02May 02 May, 2019. Thursday, 2nd Week of Easter

Thursday of Week 2 of Easter

1st Reading: Acts 5:27-33

What Peter and the apostles told the Jewish council

When they had brought Peter and the others, they put them standing before the council. The high priest questioned them, saying, “We gave you strict orders not to teach in this name, yet here you have filled Jerusalem with your teaching and you are determined to bring this man’s blood on us.” But Peter and the apostles answered, “We must obey God rather than any human authority. The God of our ancestors raised up Jesus, whom you had killed by hanging him on a tree. God exalted him at his right hand as Leader and Saviour that he might give repentance to Israel and forgiveness of sins. And we are witnesses to these things, and so is the Holy Spirit whom God has given to those who obey him.” When they heard this, they were enraged and wanted to kill them.

Responsorial: Psalm 33: 2, 9, 17-20

Response: The Lord hears the cry of the poor

I will bless the Lord at all times,
his praise always on my lips.
Taste and see that the Lord is good;
they are happy who seek refuge in him. (R./)

The Lord turns his eyes to the just
and his ears to their appeal.
They call and the Lord hears
and rescues them in all their distress. (R./)

The Lord is close to the broken-hearted;
those whose spirit is crushed he will save.
Many are the trials of the righteous
but from them all the Lord will rescue them. (R./)

Gospel: John 3:31-36

The Father loves the Son and has put all things in his hands

[Jesus said to Nicodemus]…

“The one who comes from above is above all; the one who is of the earth belongs to the earth and speaks about earthly things. The one who comes from heaven is above all. He testifies to what he has seen and heard, yet nobody accepts his testimony. Whoever has accepted his testimony has certified this, that God is true. He whom God has sent speaks the words of God, for he gives the Spirit without measure. The Father loves the Son and has placed all things in his hands. Whoever believes in the Son has eternal life; whoever disobeys the Son will not see life, but must endure God’s wrath.”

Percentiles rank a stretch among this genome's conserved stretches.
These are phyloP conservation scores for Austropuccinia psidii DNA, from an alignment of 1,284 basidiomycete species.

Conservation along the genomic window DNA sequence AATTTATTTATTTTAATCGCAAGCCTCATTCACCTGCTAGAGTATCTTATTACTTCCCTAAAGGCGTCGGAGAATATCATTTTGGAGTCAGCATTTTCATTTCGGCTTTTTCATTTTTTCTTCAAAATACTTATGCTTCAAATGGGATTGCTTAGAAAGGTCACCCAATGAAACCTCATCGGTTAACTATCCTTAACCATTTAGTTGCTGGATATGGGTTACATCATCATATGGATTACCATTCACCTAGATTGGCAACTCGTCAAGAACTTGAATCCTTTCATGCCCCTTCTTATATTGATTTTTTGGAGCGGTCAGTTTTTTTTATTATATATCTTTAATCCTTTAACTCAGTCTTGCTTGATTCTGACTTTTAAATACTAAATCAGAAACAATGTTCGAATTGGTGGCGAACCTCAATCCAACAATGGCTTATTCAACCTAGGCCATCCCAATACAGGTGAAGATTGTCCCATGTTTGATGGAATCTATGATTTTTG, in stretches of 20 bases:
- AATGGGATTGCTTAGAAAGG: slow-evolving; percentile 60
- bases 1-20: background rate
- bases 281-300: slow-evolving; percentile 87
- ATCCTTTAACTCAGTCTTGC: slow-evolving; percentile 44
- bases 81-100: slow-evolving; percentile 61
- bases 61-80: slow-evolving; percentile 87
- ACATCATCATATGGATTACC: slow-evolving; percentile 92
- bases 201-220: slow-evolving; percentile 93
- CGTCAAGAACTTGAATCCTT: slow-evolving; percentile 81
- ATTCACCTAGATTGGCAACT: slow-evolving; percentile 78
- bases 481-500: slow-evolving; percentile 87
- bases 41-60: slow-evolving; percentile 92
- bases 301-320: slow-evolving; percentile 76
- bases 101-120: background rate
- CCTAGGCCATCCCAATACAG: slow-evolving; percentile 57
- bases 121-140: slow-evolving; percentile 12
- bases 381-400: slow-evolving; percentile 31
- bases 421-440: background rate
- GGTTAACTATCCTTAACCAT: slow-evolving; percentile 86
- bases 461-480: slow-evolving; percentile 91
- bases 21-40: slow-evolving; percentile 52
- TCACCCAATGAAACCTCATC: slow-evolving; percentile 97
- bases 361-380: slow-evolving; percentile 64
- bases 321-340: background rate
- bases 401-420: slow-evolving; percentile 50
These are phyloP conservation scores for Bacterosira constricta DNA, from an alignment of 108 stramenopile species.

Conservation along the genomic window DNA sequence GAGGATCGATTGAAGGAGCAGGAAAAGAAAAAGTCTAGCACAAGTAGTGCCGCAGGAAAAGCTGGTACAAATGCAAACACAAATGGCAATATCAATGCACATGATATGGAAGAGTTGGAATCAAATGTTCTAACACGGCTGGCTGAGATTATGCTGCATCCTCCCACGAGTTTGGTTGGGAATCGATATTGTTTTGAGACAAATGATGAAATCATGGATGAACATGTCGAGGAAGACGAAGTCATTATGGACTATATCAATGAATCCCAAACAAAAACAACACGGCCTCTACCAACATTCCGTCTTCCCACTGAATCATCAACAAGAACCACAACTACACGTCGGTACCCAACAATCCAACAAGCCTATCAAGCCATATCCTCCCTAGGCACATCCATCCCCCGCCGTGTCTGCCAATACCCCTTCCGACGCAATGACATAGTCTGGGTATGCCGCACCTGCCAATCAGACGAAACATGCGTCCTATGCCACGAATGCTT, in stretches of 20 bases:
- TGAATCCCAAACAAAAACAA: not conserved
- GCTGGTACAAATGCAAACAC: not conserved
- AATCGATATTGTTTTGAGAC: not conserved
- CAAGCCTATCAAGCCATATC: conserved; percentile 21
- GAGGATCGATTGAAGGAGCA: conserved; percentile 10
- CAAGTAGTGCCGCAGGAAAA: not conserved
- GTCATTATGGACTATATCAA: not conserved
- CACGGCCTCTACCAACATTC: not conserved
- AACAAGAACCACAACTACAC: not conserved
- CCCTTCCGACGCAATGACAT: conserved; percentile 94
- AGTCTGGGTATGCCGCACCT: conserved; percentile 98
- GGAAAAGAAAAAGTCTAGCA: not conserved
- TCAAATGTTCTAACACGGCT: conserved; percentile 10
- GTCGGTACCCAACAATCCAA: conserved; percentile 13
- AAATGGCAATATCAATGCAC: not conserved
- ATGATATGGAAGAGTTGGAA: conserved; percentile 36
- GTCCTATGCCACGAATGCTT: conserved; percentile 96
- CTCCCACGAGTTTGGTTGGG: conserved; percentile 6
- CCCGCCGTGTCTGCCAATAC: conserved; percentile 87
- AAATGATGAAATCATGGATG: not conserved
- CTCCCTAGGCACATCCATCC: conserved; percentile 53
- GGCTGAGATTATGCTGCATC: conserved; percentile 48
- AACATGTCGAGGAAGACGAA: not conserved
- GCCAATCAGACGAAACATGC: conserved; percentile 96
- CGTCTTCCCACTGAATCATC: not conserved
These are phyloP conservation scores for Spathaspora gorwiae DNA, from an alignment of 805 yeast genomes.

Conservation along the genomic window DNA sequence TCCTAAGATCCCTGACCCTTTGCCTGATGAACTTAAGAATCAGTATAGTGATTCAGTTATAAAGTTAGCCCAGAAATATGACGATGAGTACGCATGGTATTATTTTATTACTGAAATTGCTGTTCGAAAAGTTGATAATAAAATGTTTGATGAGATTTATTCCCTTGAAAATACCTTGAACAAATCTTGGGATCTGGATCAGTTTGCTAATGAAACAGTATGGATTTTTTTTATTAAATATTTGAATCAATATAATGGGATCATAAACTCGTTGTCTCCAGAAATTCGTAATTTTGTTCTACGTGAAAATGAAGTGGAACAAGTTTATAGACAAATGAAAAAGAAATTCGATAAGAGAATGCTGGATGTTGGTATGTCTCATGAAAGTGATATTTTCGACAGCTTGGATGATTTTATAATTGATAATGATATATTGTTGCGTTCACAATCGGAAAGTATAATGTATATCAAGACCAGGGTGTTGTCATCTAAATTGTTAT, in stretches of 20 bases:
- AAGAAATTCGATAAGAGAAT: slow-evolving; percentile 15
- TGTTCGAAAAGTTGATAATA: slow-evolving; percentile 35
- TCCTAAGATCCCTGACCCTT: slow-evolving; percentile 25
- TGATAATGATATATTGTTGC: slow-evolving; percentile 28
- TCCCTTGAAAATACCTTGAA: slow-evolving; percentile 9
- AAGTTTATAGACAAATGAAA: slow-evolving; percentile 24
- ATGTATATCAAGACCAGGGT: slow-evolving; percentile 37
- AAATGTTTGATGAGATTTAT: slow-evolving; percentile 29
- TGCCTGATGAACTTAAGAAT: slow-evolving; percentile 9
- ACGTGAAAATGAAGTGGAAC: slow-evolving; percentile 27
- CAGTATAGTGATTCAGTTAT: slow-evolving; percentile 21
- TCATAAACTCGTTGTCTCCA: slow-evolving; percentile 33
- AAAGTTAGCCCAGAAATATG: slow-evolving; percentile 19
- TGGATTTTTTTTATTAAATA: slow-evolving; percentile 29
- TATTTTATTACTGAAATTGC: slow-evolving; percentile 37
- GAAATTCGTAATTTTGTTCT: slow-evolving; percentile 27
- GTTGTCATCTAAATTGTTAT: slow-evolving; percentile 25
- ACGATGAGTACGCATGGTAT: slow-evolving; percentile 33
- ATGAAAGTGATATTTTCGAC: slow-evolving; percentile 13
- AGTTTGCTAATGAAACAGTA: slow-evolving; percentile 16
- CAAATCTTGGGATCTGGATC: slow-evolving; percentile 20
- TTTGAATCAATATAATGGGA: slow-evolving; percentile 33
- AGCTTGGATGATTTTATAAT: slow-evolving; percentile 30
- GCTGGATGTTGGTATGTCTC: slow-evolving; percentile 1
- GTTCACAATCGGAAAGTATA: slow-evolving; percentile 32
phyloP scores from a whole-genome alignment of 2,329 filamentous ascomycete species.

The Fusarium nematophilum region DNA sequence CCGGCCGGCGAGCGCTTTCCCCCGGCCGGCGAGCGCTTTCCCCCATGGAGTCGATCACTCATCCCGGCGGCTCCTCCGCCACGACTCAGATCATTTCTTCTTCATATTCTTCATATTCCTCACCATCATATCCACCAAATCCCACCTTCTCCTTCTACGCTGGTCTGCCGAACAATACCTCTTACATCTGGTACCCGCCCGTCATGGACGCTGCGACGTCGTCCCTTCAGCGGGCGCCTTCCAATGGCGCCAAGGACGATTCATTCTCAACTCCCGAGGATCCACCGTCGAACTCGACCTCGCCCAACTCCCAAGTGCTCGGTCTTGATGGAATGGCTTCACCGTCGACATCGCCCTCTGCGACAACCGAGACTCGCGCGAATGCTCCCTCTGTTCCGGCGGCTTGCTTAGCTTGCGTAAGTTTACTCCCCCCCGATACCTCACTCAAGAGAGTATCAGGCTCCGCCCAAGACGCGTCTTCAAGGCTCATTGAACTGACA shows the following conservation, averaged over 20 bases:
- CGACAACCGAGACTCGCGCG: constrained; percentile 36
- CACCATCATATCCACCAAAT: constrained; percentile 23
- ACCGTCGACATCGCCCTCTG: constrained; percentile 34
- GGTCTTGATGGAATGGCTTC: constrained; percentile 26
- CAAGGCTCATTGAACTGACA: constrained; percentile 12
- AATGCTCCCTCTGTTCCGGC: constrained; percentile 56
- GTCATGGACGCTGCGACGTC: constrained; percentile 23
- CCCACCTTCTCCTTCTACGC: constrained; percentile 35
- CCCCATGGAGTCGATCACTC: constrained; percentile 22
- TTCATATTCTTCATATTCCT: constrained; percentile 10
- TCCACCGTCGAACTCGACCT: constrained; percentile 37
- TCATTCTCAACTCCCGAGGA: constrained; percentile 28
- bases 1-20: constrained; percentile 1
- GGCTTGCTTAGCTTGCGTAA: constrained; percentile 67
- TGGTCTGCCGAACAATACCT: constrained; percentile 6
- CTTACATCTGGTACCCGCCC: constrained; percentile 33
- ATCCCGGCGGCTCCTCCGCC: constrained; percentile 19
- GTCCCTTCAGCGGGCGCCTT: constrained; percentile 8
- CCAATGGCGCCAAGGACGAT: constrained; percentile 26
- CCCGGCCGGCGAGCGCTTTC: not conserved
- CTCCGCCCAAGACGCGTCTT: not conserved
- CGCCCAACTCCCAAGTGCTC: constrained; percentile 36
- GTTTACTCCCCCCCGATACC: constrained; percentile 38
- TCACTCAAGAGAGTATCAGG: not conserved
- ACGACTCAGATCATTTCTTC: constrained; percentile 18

Speaking the truth with love

“We must obey God rather than any human authority.” How can we distinguish fortitude from stubbornness, courage from love of confrontation? Is there any way to be sure that our convictions are from God as principles to fight and die for? Is our desire to resist authority a prophetic protest, or might it be just from our own stubborn pride? Revelations from above must be quite rare, so how can we tell if God is really prompting our indignation? To follow Jesus and speak in his name presumes that we are ready to walk the way of the cross with him, radically. We cannot forget that Jesus was nailed to a tree, the most public and painful of deaths, in defence of his convictions.

Today’s text from Acts offers a guideline about really following Jesus: “We testify and so does the Holy Spirit,” said Peter in the name of the apostles. We regularly invite the Holy Spirit through personal prayer to guide our hearts. We can also consult the Holy Spirit by checking out our ideas with an honest mentor. It is good to have someone who will help us discern the truth, on request. Prayer and spiritual guidance can help us grow beyond our own obsessions and our comfort zones.

Another test of validity is suggested by Peter’s reference to “the God of our ancestors”. When deciding an important matter, do I seek guidance in the Bible and test my views in light of the church’s faith? We need a listening spirit, to have a valid, integrated spirituality. If we just pick and choose options that suit ourselves, we may be just reinforcing our own oddities. We must respect our origins, so that our present choices can be a flowering of the seed that was planted in the past. Then our word, like Jesus’ own, will witness to what we have seen and heard.

Increasing and decreasing

John the Baptist acknowledges Jesus as the One who comes from Above. John did not claim authority for himself. He knows the uniqueness of Jesus, and so, “he must increase, but I must decrease.”

We can appreciate the specialness of Jesus, without fully understanding his blending of humanity and divinity. The more we come to understand, the more we know that there are further unknowns. The closer we come to him, the more we realize that our love for him could be deeper and more consistent. We can make our own the Baptist’s words, “he must increase; I must decrease.” As he increases in us, we don’t cease to be ourselves. Rather, the more he lives in us, the more we become our true selves, our Christ-selves, the persons God is calling us to be.


Saint Athanasius, bishop and doctor of the Church

Athanasius (298-373) was bishop of Alexandria for 45 years (328-373), of which 17 were spent in exile. He is admired as a theologian and church Father, the chief defender of Trinitarianism against Arianism.

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